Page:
“The mighty mirrorless reigns yet again! Following up on the major success of the original, the new Olympus OM-D EM1 Mark 2 offers massive improvements to performance and AF capabilities as well as image quality and ergonomics to take the top spot as our 2016 Camera of the Year”.

“Olympus made a big splash with the original OM-D E-M1 back in 2013 — compact, weather-sealed and packed with technology and horsepower. It was like a mini-DSLR, yet full-featured enough to suit professional and enthusiast photographers, or that was the idea anyway. While the E-M1 was rather groundbreaking in the amount of performance it offered in such a small size, it still fell short in a few areas, namely continuous autofocus, that really prevented it from taking the crown over DSLRs for professional work in areas like sports and wildlife.

Olympus took notice and really pulled out all the stops to pack in an impressive level of performance capabilities into this new model. Sporting a new 20MP sensor, vastly more on-chip AF points and an updated image processor with a *dual* quad-core design, the E-M1 II feels nimble and capable no matter what you’re photographing. With an entire quad core dedicated just to AF and the other to image processing, the camera can just chew through images shot after shot — up to a whopping 60fps with S-AF with RAW! Continuous AF, more importantly, is just fantastic. In our testing, the E-M1 II was able to keep up with moving subjects nearly flawlessly, even at its fastest C-AF burst rate of 18fps.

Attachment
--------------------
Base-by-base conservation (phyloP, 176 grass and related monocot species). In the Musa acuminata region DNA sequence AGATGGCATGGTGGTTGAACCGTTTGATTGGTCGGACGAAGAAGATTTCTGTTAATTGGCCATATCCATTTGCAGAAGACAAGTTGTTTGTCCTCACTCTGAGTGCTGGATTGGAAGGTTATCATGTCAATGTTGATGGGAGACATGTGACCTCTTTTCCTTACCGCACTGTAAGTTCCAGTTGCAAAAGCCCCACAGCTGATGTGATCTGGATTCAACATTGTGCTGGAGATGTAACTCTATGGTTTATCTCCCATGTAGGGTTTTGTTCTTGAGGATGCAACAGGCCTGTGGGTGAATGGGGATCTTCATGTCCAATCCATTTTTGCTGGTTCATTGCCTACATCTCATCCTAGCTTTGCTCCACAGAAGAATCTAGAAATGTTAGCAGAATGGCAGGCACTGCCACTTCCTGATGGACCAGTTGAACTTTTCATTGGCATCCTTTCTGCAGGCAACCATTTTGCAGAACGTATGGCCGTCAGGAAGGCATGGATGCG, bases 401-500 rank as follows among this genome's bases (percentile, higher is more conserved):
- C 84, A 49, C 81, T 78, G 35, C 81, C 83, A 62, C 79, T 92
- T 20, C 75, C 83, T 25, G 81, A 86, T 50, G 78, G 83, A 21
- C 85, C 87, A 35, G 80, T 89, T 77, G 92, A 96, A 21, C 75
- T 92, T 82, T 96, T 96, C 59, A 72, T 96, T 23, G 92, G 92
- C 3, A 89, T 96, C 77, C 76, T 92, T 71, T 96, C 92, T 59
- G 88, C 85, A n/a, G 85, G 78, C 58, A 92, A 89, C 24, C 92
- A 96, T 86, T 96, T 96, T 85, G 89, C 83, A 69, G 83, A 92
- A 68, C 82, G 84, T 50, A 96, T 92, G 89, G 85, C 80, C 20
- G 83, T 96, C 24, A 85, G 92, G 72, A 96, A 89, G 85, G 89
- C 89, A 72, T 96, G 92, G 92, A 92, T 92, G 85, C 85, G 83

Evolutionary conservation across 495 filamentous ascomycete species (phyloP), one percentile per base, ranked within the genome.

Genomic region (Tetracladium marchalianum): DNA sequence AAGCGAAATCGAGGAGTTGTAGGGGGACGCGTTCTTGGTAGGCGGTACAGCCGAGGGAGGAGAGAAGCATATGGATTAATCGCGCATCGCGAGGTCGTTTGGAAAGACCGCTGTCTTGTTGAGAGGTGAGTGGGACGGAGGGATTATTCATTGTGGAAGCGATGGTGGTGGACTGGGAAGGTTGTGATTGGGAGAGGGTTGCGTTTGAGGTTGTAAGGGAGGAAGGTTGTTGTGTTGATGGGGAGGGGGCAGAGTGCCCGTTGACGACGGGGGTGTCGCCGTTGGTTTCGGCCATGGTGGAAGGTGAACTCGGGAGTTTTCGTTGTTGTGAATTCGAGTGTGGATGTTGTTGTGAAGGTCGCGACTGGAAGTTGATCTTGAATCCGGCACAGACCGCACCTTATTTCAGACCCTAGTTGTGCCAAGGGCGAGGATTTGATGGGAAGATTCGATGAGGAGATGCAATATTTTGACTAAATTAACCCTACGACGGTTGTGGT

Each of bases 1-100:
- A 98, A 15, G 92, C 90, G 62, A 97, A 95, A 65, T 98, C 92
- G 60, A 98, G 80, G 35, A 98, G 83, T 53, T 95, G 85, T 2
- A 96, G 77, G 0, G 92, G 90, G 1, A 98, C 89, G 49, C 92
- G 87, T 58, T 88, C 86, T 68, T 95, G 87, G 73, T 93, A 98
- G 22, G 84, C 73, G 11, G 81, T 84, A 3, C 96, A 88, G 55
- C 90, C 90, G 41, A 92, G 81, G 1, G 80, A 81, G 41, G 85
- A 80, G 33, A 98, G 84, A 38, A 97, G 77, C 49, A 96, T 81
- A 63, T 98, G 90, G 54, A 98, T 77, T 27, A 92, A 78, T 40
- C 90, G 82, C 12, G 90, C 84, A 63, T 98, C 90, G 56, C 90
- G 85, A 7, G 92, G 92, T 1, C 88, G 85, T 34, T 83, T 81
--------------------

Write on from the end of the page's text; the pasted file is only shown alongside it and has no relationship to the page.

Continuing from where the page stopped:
Factoring in its other qualities, including up to Cinema 4K video recording; dual SD card slots; tons of external, customizable controls; and impressive battery life, the Olympus OM-D EM1 II is the compact, professional-level Micro Four Thirds camera we’ve been waiting for”.

My Take:

This is now the third recently published extensive review of the OM-D EM1 II from respected on-line review / test sources that have heaped praise upon Olympus’s new flagship Micro Four Third ( M43) powerhouse.

Hopes and excitment were raised when the camera was announced in September. It had a spec list and promised performance that appeared to put all other M43 cameras to shame, takes the fight to APS-C mirror-less cameras like the Fuji X-T2 and even made some APS-C DSLR’s look underwhelming.

Eyebrows were really raised a month of so back when its retail price was announced because at around £1800 (body only) the new EM1 II was entering unchartered waters for Olympus for in effect it was being declared a “pro” camera intended for use by both professionals and enthusiasts alike.

Well having read the recent in-depth reviews it appears Olympus’s gamble may have pay off. The OM-D EM1 II is plainly the best M43 yet produced. The cameras, its overall performance (including  image quality, AF performance & general features) are first class.

Whilst outright image quality may still trail by a tiny margin that produced by the very best APS-C rivals, as many photographers will tell you the sign of a truly great camera is not simply just image quality but a whole host of other factors, not least ergonomics, handling, general features and robustness, in this regard the new EM1 II has these other factors in spades.

Finally its no use having a superb camera if its not supported by equally superb lenses and this is where Olympus have been clever.

The list of top-notch M.Zuiko lenses ( both prime and zoom) that can be paired to the OM-D EM1 is extensive and in particular Olympus’s range of high performing “Pro” lenses perfectly complement the new M43 powerhouse.

I’ll confess to having been slightly sceptical at first as to whether the OMD-D EM1 II could walk the walk and talk the talk but now I have been won over, its clearly one hell of a camera and maybe actually justifies its high asking price.

Mark Baynham (December 2016)